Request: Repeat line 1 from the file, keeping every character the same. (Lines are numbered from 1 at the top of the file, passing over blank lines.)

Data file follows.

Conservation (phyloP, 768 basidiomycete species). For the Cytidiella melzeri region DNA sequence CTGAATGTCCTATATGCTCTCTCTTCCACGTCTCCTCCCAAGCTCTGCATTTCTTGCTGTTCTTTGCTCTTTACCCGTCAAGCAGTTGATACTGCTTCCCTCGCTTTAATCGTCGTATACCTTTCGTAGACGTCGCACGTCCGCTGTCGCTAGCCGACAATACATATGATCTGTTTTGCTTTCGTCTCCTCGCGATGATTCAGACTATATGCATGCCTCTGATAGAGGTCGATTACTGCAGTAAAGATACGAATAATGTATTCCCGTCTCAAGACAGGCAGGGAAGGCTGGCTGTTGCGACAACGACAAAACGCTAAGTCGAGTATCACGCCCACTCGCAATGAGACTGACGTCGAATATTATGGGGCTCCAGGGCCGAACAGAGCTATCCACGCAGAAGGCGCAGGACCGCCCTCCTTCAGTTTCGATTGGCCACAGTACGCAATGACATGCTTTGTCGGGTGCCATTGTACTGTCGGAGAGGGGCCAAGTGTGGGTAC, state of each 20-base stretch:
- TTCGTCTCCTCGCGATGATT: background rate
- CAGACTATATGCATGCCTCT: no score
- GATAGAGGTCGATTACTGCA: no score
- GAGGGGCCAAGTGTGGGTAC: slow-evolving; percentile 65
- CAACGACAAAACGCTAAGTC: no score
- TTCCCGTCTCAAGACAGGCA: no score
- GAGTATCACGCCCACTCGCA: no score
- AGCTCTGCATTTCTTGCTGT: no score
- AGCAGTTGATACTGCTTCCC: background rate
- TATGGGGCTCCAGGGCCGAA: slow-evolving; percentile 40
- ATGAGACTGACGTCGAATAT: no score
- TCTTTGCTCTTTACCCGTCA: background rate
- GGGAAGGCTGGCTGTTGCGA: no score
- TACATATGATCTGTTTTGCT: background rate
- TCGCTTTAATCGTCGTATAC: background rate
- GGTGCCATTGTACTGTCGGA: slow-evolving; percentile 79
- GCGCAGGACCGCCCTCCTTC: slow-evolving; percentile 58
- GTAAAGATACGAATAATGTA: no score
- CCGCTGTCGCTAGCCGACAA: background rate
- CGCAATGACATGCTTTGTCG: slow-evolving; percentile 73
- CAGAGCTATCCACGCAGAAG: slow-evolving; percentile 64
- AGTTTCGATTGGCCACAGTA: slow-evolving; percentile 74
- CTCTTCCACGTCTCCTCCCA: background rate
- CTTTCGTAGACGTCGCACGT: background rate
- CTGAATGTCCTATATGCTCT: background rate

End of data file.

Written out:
Conservation (phyloP, 768 basidiomycete species). For the Cytidiella melzeri region DNA sequence CTGAATGTCCTATATGCTCTCTCTTCCACGTCTCCTCCCAAGCTCTGCATTTCTTGCTGTTCTTTGCTCTTTACCCGTCAAGCAGTTGATACTGCTTCCCTCGCTTTAATCGTCGTATACCTTTCGTAGACGTCGCACGTCCGCTGTCGCTAGCCGACAATACATATGATCTGTTTTGCTTTCGTCTCCTCGCGATGATTCAGACTATATGCATGCCTCTGATAGAGGTCGATTACTGCAGTAAAGATACGAATAATGTATTCCCGTCTCAAGACAGGCAGGGAAGGCTGGCTGTTGCGACAACGACAAAACGCTAAGTCGAGTATCACGCCCACTCGCAATGAGACTGACGTCGAATATTATGGGGCTCCAGGGCCGAACAGAGCTATCCACGCAGAAGGCGCAGGACCGCCCTCCTTCAGTTTCGATTGGCCACAGTACGCAATGACATGCTTTGTCGGGTGCCATTGTACTGTCGGAGAGGGGCCAAGTGTGGGTAC, state of each 20-base stretch: